‘Community legal companions’ set to become substitute lawyers as legal aid is slashed
“Many will go without legal advice and representation, and will be forced to navigate the justice system alone” – Bar Council spokesman
Ministers are planning to use law students to help fill the gap left by cuts to legal aid in England and Wales.
The idea is for the rookie briefs, called ‘community legal companions’ (CLCs), to advise people preparing to appear in court without a lawyer.
The CLCs will be supporting everyone from divorcing couples and parents fighting for custody of a child through to people suing for medical negligence.
The Bar Council, which represents all barristers in England and Wales, warned that the scheme “is not a solution.”
Dominic Grieve, attorney general, is on record as warning: “Legal aid cannot escape scrutiny at a time when we have a serious economic crisis.”
Andy Slaughter, Labour MP and shadow justice minister, told Exaro: “I have absolutely no problem with, not only maintaining, but expanding ‘pro bono’ work.”
“However, students are, by definition, people starting out. They are not necessarily going to be able to take on difficult and complex cases.”
“It is a smokescreen to cover swingeing cuts in legal aid. They have removed legal aid entirely from any social-welfare sectors, as well as family-law areas. And it is just not conceivable that ‘pro bono’ could cover more than a tiny fraction of their work.”
Seema Malhotra, Labour MP and member of the House of Commons justice committee, said: “Because of this government’s cuts to legal aid, not only is access to justice for some of the vulnerable people in society much more difficult, but the quality of that legal support is also under threat. It is wrong that proper qualified legal advice should only be available to those who can afford it.”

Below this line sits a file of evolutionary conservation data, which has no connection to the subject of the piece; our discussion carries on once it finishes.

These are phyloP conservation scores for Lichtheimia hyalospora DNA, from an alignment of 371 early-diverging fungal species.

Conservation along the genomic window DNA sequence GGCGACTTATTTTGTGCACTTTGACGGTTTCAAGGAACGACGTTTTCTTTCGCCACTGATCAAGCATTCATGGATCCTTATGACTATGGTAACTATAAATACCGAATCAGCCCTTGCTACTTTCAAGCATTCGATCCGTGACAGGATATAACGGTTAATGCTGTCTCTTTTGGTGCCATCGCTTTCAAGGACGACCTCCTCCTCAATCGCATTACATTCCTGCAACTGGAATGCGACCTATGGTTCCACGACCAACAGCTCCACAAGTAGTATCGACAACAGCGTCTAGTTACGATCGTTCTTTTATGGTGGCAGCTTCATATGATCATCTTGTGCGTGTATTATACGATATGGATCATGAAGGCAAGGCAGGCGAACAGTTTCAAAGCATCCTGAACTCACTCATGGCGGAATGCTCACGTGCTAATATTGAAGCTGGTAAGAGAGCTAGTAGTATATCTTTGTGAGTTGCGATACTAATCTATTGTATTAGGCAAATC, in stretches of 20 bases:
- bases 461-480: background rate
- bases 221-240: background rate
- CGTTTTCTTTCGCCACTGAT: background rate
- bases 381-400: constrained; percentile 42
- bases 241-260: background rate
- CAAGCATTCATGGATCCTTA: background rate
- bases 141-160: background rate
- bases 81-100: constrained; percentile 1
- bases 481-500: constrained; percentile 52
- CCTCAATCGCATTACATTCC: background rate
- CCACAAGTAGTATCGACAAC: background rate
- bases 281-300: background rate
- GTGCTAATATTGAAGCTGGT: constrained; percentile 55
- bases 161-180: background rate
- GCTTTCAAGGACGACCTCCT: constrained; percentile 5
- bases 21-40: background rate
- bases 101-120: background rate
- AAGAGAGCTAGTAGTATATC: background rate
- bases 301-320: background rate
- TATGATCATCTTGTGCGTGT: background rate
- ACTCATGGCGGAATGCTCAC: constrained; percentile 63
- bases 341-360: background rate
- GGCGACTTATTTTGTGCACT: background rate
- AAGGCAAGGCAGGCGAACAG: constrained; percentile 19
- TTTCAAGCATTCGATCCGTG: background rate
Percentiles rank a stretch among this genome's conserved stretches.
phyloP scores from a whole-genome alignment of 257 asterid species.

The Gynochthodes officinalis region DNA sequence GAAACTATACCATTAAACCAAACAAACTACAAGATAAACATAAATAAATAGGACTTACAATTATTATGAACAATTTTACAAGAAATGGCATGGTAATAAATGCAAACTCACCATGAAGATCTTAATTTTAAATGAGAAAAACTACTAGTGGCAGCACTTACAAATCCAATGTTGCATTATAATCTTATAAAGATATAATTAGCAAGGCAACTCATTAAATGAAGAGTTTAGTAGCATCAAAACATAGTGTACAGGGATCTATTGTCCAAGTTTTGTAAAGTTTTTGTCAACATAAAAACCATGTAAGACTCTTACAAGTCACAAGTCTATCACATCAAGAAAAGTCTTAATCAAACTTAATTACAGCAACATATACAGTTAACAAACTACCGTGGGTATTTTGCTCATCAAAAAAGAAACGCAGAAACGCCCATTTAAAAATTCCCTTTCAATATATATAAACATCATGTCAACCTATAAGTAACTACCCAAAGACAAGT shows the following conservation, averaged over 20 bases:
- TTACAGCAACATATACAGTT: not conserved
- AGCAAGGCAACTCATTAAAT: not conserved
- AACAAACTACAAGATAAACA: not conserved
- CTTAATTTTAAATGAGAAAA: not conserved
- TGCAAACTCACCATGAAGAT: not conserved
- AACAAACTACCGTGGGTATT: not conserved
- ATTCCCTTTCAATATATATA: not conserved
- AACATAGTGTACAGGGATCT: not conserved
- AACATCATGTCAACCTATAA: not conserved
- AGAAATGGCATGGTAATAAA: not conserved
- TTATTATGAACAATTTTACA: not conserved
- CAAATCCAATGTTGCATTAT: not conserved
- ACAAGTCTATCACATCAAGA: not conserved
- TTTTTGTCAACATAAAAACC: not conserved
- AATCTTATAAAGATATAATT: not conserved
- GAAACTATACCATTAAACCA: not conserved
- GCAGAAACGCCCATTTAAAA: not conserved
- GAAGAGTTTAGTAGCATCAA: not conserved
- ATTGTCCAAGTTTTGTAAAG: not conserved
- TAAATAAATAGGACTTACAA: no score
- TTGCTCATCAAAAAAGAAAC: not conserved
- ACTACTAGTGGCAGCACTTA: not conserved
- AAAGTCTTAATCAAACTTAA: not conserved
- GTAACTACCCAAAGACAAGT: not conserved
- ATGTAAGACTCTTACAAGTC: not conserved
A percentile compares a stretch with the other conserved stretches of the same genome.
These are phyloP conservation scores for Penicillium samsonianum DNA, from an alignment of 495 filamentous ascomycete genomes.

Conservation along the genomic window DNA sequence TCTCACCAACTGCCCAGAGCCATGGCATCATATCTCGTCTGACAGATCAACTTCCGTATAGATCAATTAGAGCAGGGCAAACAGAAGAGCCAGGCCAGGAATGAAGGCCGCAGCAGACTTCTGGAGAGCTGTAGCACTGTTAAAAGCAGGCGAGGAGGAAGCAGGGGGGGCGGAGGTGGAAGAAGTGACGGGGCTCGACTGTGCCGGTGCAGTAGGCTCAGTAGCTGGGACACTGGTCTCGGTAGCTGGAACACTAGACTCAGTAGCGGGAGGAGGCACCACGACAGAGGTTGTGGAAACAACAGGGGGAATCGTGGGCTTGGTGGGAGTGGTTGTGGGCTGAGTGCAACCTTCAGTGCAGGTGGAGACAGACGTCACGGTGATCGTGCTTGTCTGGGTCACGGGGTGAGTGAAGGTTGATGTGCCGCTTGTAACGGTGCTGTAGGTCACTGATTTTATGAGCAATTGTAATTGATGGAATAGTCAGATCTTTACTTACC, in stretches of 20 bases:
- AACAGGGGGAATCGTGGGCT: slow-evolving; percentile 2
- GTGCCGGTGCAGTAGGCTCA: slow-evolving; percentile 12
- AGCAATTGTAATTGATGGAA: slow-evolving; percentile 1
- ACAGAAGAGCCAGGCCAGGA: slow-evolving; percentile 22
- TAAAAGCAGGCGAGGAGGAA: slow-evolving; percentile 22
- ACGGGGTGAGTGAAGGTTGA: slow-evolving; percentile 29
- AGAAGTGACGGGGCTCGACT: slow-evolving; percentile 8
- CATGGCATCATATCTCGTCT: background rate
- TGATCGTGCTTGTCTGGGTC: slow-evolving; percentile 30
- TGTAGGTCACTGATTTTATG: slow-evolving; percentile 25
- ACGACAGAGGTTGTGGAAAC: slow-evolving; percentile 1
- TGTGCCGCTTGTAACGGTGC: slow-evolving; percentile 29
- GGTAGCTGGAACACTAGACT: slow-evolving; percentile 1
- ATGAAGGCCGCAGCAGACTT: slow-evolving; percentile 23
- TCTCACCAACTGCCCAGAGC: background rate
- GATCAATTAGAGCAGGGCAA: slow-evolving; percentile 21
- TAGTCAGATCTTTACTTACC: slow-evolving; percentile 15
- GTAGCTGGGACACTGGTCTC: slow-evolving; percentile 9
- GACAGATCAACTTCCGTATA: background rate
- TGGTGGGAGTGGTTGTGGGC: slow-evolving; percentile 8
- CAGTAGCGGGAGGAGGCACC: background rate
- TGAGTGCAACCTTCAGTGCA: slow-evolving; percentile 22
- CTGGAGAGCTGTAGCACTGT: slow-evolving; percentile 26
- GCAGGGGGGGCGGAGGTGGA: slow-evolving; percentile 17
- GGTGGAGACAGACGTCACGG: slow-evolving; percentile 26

The government is planning to cut £350 million a year of legal aid’s annual £2.1 billion budget by 2015. Its programme of cuts is due to begin in April, and will remove support for most cases relating to housing, welfare, medical negligence, employment, debt and immigration.
A surge of litigants-in-person is expected. But as free legal help available to people is slashed, the idea is for CLCs to become an alternative.
A pilot scheme has already been set up at Keele university’s school of law to assist people who are not entitled to legal aid. According to the university, “around a dozen” law students have taken up part-time voluntary roles as CLCs.
The scheme is expected to be rolled out nationwide.
The university says that the scheme “will explore a new way to deliver legal assistance for self-represented litigants.”
It is partnering with several bodies such as the Crown Prosecution Service (CPS) and the Citizens Advice Bureau (CAB). The students will be trained and supervised by “professional partners”.
People needing legal advice will be referred through organisations such as CAB, police and councils. Solicitors’ firms could also make referrals if they find that potential clients do not qualify for legal aid.
The CLCs will not be able to represent clients in court and will instead offer practical assistance by helping people fill in forms, sort through paperwork, take notes at hearings, and help them understand legislation and legal options available.
Dr Andrew Francis, head of law at Keele university, said: “The CLC scheme responds to the widening gaps in public funded services in the courts in the wake of changes to the system following the Legal Aid, Sentencing and Punishment of Offenders Act 2012. The launch could not be more timely.”
Lucy Scott-Moncrieff, president of the Law Society, which represents solicitors in England and Wales, endorsed the pilot scheme by saying: “The cuts to legal aid are sadly inevitable, but the time for reflection on those cuts has passed and we must now look at how to ensure access to justice is facilitated for those who need it.”
However, a spokesman for the Bar Council told Exaro: “This is not a solution. The Bar will do what it can to support and advise litigants, but many will go without legal advice and representation, and will be forced to navigate the justice system alone.”
The comments come after warnings about the government’s planned cuts to legal aid.
Michael Todd, chairman of the Bar Council, warned last month that litigants-in-person will become “the rule rather than the exception”.